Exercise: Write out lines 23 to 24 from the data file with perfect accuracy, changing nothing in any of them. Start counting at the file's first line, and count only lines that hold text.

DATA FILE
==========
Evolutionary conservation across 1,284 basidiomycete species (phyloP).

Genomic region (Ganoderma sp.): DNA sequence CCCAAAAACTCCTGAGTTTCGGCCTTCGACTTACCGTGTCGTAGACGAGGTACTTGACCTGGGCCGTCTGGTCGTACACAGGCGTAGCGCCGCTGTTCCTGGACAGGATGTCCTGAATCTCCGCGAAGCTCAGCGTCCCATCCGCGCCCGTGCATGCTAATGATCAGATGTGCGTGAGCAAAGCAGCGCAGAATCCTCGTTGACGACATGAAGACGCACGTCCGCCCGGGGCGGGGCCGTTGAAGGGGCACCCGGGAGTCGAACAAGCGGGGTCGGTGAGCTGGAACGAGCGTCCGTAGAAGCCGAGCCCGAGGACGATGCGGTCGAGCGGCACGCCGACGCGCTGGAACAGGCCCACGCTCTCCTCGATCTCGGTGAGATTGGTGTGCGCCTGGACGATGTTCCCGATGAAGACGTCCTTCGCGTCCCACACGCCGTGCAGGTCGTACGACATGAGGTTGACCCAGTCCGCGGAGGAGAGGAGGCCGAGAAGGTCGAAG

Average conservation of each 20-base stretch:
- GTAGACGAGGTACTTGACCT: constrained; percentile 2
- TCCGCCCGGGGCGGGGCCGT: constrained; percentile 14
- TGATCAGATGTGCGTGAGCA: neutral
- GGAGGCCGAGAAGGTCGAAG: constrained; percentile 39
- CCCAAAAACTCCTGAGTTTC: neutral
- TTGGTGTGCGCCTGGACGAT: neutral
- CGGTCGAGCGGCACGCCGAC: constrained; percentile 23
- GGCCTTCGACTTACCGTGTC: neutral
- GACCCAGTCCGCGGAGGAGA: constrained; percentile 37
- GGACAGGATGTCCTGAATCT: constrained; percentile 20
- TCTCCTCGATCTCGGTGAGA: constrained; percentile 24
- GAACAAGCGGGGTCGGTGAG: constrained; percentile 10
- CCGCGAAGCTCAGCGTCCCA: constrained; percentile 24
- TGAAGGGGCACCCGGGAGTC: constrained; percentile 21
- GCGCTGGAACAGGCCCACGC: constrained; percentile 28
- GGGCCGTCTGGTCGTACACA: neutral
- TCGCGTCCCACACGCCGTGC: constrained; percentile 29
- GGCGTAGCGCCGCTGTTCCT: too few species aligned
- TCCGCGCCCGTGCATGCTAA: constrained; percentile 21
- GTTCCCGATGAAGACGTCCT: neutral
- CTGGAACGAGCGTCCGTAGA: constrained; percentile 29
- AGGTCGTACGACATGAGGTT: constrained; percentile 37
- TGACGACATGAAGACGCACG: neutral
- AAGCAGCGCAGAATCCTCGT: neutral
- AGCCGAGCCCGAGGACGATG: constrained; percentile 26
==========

- GTTCCCGATGAAGACGTCCT: neutral
- CTGGAACGAGCGTCCGTAGA: constrained; percentile 29